Brief Reviews

Cait West – Rift [Review]

RiftFinding Hope and Healing

A Review of

Rift: A Memoir of Breaking Away from Christian Patriarchy
Cait West

Hardcover: Eerdmans, 2024
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Reviewed by Ann Byle

“According to Dad, I was a rebellious, sinful, disobedient feminist—the worst insult he could imagine. I’d grown up hearing things like feminists want to be free from the family, feminists destroy families… I worried that it might be true, that I was killing my family.” 

Cait West knew, however, that her life in the Christian patriarchy subculture was instead killing her. Her slow demise was the result of her predetermined role as a woman: homeschooling with a focus on the domestic arts, stay-at-home daughter until marriage to a man of her father’s choosing, mother to lots of children, and loving every minute of the life she was born to live as a wife and mother. 

West, a debut author who now lives in West Michigan and is no longer held captive by Christian patriarchy. She describes her journey in her honest and lyrical memoir Rift. Written a number of years after fleeing patriarchy, she offers readers a clear-eyed look at the movement, as well as the damage it did to her, her siblings, and others who experienced patriarchy’s harsh legacy.

She blends her obvious storytelling ability with a unique look at the geology of the many places she lived throughout her life, where rifting ancient plates threaten to tear the continent apart, mirroring the rifting of her own life. 

As a child in Pennsylvania, West describes herself as “good at following the rules, and I was quick to judge the neighbors for their heathen behavior…. I struggled with making friends, but at home I was taught it was a good sign to be hated, to be different from the outside world.” 

The family moved to Colorado for her father to start his own business, settling in the mountains and helping form Reformation Church. “At Reformation, I felt relief, as if we were finally home. There were girls my age who looked and dressed like me in long skirts and modest sweaters. There was no Sunday school to be pulled out of. Everyone seemed joyful, as if they could already envision heaven,” West says in the book, while also describing her obsessiveness about keeping all the rules.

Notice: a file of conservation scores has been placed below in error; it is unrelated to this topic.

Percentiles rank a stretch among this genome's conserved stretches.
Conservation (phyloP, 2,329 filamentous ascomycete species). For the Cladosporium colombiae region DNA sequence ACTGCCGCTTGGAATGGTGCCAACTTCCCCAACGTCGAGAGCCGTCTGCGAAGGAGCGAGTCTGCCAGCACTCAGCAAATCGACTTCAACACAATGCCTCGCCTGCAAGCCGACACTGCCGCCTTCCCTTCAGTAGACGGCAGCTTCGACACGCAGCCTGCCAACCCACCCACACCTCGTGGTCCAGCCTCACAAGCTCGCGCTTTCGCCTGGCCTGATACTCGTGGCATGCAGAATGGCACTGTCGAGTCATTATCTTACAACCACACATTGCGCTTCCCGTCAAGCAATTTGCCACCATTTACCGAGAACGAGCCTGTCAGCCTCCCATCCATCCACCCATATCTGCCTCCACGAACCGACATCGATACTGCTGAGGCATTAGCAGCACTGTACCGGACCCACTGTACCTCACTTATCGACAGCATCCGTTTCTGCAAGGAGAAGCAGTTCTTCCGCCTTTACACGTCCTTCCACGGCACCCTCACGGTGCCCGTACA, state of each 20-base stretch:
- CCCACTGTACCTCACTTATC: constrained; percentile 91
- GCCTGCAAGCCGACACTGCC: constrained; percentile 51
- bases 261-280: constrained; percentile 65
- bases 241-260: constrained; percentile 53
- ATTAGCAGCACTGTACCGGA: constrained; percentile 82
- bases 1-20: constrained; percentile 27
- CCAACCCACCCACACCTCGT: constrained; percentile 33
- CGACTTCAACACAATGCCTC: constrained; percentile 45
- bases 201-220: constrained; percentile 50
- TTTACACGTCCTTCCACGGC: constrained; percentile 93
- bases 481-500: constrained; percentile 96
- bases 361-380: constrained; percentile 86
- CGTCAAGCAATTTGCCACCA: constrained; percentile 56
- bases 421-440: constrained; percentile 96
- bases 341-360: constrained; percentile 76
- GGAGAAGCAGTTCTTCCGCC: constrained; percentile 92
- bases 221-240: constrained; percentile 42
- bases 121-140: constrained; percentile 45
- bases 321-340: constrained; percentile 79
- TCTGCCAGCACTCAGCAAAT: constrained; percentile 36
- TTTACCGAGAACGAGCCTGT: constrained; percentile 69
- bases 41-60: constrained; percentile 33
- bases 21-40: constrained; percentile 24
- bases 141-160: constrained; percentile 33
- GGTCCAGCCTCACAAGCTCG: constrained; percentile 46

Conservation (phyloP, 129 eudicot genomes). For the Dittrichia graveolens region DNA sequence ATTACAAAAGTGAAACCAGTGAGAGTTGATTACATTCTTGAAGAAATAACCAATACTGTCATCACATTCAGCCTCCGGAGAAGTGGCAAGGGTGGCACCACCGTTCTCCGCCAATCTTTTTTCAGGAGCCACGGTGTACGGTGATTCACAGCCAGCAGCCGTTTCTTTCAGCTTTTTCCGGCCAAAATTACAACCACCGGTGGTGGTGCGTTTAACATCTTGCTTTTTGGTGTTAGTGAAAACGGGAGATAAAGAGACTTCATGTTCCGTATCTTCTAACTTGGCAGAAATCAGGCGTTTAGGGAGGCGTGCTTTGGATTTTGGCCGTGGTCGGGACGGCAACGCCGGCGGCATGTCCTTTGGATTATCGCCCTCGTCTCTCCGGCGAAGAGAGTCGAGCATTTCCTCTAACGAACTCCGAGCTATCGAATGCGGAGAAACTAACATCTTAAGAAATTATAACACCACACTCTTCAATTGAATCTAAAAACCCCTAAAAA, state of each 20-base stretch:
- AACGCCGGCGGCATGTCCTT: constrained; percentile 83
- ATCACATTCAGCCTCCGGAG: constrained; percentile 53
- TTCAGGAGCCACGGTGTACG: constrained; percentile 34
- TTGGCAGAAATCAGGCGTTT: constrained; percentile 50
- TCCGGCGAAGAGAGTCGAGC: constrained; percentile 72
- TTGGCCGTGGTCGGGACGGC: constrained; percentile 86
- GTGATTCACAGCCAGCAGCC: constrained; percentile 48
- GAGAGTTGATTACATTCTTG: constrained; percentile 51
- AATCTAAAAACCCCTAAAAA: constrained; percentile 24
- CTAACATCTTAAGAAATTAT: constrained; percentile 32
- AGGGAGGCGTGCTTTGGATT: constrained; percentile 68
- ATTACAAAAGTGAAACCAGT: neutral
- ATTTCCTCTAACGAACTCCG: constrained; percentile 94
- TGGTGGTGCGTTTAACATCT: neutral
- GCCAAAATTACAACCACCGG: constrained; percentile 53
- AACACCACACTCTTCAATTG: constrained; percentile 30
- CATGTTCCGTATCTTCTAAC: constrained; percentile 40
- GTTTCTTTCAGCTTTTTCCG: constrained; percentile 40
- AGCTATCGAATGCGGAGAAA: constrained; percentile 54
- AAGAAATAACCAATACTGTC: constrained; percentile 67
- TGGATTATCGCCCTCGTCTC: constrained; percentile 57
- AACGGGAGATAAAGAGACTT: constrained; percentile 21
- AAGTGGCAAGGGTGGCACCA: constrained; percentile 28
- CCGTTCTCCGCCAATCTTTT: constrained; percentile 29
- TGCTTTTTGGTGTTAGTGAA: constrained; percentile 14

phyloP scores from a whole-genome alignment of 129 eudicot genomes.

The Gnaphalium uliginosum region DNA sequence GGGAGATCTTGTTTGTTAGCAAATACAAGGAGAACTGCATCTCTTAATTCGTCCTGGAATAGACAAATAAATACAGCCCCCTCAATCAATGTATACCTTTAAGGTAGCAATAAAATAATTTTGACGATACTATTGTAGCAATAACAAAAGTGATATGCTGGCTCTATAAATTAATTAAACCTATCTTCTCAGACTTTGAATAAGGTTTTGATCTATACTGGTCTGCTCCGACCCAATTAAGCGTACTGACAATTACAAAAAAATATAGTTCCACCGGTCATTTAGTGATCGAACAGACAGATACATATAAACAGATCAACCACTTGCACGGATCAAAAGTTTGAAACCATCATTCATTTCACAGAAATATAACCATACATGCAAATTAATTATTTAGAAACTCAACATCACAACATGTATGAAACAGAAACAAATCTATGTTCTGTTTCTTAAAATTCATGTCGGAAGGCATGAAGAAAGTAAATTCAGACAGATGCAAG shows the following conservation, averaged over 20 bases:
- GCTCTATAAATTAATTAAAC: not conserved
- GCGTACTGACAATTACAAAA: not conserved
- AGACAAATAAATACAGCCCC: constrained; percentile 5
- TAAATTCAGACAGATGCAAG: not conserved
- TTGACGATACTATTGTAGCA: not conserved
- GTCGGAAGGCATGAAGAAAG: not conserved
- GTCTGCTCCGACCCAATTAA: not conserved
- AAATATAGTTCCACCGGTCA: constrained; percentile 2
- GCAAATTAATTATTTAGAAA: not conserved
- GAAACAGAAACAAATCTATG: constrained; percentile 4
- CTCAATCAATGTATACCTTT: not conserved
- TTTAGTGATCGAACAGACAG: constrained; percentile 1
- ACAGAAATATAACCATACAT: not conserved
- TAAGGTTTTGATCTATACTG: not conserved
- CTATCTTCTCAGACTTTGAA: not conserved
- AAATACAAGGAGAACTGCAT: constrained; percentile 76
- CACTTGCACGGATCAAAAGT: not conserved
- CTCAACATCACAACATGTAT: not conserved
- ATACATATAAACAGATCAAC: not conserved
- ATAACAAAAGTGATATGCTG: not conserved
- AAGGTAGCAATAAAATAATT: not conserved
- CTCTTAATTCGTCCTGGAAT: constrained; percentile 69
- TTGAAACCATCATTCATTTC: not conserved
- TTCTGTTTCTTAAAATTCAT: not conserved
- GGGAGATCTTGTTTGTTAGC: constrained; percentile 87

As she grew older, West began to have her own dreams about the future, yet she also dreamed (literally) about killing herself. Her graduation from high school wasn’t a stepping stone to college, finding a career, or traveling. “It meant staying at home but not having homework to complete. It meant being a ‘helpmeet’ to my father as practice for being a wife one day,” she recalls.

The rift in her heart grew when her family moved to Hawaii’s island of Kauai. Her father not only  read all correspondence between Cait and Matthew– a boy back in Colorado– but he also ended her relationship with Matthew, and several others. But he couldn’t end her relationship with David, the man she loved, married, and left the patriarchy with and for. 

Cait West writes beautifully of the pain of Christian patriarchy, both in living it and leaving it. Her heart is broken as she leaves her family, yet her joy is obvious as she begins a new life with a new husband in a new state. The past is always with her, her heart torn in pieces by the legacy of a way of life that makes men the center around whom women orbit, putting women in a servant role under the guise of “biblical” guidelines. 

Cait West’s rift is all of our rifts as we break away from the old and find hope and healing in the new. This is a story we must all come to understand, as West did: “In the rifting of my life, I learned who I really am.”

Ann Byle

Ann Byle lives in West Michigan with her science teacher husband, Ray. Their young adult children are in and out regularly. Ann writes for Christianity Today and Publishers Weekly, among other publications, and is author of Chicken Scratch: Lessons on Living Creatively from a Flock of Hens.

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